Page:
The objective of this research is to develop recommendations for the application of dynamic lane use control based upon their human factors implications. For this research, dynamic lane use control should be interpreted broadly so as to include applications such as reversible lanes, hard shoulder running, dynamic junction control, and toll plazas.
Tasks 1 through 6 are complete and work has begun on the human factors research. The following interim deliverable is available for download: Task 2 Technical Memorandum: Summary of Effective Practices.
Note: It is expected that the principal investigator will make presentations to the relevant Technical Committees of the National Committee on Uniform Traffic Control Devices (NCUTCD), following approval of the Task 2 summary and the draft final deliverables.
Task 1. Analyze, describe, and critique pertinent research on driver behavior associated with dynamic lane use control. Include completed research and research currently underway, both domestic and international.
Task 2. Catalog dynamic lane use control and other operational strategies that present similar traffic control challenges. Identify traffic control approaches used by state, local, and international transportation agencies for these strategies and collect their evaluations of the operational and safety effectiveness of these approaches. Within 6 months of contract execution, develop a summary of effective practices, including hybrid traffic control approaches based upon those implemented by various agencies.
Task 3. Identify critical human factor variables (e.g., level of congestion, approach speeds, rationale for lane use change, complexity of the driving environment, driver familiarity, regional differences) that may influence driver behavior associated with dynamic lane use control. Define and justify behaviors (e.g., failure to obey lane closed messages, driver uncertainty, driver compliance) that can be used as metrics to evaluate the effectiveness of the alternative traffic control approaches during the human factors research in Task 7. This should be done for drivers approaching, entering, within, and exiting the dynamic lane use control zone and for the transition period when the lane use control is changing.
Task 4. Identify alternative and complementary ways (other than traffic control devices) to present the information to drivers and discuss how these could be taken advantage of in the future. Examples include navigational systems, digital maps, and connected vehicle technologies.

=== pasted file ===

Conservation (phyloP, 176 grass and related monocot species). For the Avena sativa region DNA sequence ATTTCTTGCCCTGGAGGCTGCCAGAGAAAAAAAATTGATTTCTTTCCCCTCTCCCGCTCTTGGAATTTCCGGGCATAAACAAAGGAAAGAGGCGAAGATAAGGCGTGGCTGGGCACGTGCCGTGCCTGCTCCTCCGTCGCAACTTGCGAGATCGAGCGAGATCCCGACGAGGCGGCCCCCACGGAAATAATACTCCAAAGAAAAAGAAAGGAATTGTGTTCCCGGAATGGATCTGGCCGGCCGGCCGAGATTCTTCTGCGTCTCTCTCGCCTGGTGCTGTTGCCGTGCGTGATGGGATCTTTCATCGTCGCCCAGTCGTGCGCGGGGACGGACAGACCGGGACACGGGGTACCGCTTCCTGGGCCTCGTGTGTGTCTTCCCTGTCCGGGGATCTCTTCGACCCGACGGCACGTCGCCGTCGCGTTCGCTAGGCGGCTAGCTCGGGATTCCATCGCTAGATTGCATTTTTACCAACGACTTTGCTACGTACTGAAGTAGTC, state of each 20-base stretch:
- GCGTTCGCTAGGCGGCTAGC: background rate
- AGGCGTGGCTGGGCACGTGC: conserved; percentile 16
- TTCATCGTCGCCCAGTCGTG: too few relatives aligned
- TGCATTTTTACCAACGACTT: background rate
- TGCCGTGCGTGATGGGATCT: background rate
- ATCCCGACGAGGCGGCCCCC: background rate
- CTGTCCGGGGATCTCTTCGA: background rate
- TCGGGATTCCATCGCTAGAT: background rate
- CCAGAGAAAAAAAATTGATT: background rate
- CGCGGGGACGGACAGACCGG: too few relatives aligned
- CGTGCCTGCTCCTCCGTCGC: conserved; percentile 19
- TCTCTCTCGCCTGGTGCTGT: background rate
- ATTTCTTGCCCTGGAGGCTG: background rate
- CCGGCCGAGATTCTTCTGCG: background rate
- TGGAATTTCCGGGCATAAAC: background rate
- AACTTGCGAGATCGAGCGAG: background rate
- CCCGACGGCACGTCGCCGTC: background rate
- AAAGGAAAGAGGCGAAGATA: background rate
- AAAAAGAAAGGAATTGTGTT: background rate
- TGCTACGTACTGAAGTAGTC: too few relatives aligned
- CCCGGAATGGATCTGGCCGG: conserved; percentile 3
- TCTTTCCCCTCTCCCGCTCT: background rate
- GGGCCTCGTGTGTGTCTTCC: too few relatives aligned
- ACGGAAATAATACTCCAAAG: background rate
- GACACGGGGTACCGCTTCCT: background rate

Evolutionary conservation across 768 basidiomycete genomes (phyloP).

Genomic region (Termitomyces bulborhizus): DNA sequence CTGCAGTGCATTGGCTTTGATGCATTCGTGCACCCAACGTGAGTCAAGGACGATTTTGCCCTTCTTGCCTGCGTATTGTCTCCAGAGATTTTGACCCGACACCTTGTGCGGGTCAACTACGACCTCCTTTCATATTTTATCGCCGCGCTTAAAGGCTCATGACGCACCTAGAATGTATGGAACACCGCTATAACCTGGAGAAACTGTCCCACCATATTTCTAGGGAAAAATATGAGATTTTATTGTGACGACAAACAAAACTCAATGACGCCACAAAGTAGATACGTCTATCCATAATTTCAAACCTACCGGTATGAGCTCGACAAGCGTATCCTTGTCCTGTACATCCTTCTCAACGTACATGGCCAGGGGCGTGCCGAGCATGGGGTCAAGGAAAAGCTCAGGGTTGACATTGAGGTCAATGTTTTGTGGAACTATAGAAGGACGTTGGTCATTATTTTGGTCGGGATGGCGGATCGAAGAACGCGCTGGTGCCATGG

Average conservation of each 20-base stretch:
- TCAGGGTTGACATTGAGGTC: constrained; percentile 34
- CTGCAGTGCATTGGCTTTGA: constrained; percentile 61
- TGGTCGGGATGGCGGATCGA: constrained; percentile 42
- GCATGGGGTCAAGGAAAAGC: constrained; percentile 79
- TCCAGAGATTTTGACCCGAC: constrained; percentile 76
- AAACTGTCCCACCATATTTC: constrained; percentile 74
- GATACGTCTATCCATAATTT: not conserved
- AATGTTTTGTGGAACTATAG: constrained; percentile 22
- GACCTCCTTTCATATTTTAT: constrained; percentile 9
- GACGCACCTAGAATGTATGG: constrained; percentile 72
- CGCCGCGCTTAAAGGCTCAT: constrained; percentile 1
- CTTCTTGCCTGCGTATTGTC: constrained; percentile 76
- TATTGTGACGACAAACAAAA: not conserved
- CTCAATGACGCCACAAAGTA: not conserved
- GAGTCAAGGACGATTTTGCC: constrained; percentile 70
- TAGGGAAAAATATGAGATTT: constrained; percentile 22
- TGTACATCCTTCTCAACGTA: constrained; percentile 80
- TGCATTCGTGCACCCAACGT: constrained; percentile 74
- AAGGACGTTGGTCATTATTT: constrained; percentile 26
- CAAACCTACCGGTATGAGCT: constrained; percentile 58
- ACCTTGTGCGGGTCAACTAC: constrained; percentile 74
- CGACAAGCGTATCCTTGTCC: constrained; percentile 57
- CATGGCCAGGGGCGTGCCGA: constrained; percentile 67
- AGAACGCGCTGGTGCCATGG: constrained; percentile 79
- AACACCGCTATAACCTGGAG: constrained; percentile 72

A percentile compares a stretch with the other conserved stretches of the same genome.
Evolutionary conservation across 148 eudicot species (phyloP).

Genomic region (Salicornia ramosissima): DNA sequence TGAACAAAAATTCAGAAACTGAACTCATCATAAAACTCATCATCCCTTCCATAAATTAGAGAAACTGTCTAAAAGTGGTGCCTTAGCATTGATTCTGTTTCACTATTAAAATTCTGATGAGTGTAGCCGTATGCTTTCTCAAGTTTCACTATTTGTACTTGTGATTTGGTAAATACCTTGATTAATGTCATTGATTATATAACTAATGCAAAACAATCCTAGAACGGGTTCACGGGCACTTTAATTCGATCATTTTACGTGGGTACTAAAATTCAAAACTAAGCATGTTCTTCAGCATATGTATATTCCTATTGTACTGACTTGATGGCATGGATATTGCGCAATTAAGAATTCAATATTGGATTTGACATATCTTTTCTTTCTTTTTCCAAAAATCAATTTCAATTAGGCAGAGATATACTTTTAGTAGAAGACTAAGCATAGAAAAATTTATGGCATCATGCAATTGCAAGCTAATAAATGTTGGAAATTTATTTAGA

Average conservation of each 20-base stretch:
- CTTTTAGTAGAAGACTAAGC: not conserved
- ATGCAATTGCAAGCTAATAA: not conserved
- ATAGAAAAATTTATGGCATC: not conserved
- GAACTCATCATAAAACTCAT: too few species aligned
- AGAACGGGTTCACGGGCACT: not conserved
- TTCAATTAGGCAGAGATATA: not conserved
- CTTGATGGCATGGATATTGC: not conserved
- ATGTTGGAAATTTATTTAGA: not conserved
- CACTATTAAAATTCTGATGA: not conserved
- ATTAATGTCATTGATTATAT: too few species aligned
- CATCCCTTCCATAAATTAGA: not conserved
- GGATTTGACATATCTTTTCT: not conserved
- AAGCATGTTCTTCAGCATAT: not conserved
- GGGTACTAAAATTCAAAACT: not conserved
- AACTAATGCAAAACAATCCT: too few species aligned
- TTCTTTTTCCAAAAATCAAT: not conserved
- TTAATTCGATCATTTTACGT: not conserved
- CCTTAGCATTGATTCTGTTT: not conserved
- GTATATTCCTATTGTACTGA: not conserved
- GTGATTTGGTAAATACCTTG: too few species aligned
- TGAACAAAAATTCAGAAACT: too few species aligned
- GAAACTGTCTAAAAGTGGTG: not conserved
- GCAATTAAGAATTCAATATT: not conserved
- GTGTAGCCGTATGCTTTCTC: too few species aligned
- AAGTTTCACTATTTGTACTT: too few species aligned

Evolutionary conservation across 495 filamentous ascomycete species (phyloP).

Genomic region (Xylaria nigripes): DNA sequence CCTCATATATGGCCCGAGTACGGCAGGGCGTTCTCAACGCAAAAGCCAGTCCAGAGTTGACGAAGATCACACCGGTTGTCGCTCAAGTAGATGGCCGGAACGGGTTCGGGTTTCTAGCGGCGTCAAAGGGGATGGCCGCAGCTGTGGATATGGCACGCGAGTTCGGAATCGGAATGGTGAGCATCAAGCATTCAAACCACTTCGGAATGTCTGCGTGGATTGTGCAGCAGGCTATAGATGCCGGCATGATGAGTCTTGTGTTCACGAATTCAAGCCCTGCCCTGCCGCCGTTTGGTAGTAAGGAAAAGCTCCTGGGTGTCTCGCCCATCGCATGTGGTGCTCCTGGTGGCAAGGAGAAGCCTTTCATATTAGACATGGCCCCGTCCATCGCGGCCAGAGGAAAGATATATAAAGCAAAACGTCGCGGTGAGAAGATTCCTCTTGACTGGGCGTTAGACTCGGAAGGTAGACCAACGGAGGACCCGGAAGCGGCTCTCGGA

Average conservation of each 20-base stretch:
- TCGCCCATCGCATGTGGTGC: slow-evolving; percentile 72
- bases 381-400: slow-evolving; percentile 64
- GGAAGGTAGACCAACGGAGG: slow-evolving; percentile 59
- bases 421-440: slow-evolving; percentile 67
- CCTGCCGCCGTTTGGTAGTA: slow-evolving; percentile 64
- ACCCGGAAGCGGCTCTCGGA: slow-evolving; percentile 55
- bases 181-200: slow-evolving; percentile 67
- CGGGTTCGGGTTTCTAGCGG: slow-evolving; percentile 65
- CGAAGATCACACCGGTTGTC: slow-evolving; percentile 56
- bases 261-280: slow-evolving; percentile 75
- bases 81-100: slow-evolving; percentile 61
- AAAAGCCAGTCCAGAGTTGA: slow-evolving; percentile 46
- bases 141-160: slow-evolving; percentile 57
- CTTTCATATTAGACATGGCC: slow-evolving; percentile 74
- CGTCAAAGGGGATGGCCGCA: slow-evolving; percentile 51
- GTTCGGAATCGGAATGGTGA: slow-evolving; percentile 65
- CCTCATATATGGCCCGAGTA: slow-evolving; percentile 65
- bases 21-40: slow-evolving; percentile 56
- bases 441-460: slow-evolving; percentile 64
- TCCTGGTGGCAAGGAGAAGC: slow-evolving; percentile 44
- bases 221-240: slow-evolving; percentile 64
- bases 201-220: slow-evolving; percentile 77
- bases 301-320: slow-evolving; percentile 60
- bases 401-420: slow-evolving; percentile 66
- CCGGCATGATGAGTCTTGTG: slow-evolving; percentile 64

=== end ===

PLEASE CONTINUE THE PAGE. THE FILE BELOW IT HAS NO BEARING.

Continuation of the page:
Task 5. Develop a detailed work plan for the human factors research in Task 7, including the scenarios that will be used. The scenarios should include the specific dynamic lane use control application, the approach to be tested, the ranges of independent human factor variables, and the performance assessment metrics. As the budget permits, field data should be used to calibrate and validate any simulation-based analysis.
Task 6. Prepare an interim report on the information developed in Tasks 1 through 5.
Task 7. Carry out the human factors research as presented in the interim report and modified based on the discussion at the interim meeting.
Task 8. Prepare content that agencies can use to develop outreach material for educating the public on the intended response to the traffic control approaches for dynamic lane use control.
Task 9. Submit a final report documenting the entire research effort and including proposed content for the Manual on Uniform Traffic Control Devices (MUTCD) and the outreach material content as appendices. In addition, prepare a stand-alone technical memorandum titled “Implementation of Research Findings and Products.”
Active Traffic Management (ATM) strategies provide the “ability to dynamically manage recurrent and non-recurrent congestion based on prevailing and predicted traffic conditions” (FHWA’s Active Traffic Management website). New traffic control devices and approaches are needed to support these strategies and many of those devices and approaches are not included in the MUTCD. Furthermore, the effectiveness of the devices and approaches in obtaining the desired response from drivers are not well understood. Inefficiencies in traffic control lead to reductions in safety and operational efficiency, precisely what ATM is intended to improve.
One of the commonly used ATM strategies is dynamic lane use control. The FHWA defines dynamic lane use control as dynamically closing or opening individual traffic lanes as warranted and providing advance warning of the closure(s) (typically through dynamic lane control signs), in order to safely merge traffic into adjoining lanes. Drivers are required to identify and understand the intended lane usage and make an appropriate maneuver safely and smoothly.
In many existing dynamic lane use control installations, acceptable travel lanes are identified by text-based or graphical overhead signage such as a green arrow or a dynamic speed limit sign. Closed travel lanes are most often identified by an overhead red ‘X’. In some locations, ground-mounted signing is also used to communicate lane use to drivers. For example, Seattle, WA uses shoulder- or barrier-mounted signs that read either SHOULDER OPEN TO TRAFFIC or SHOULDER CLOSED. Other locations use signs to indicate the type of traffic allowed in the controlled lane (frequently buses). Various forms of static pavement marking or colored pavements are used to support the signs. There is little consistency and limited guidance in the methods used for communicating dynamic lane use control to drivers and little research on the most effective approaches. There are a number of other operational strategies that present similar traffic control challenges and the traffic control approaches should be consistent.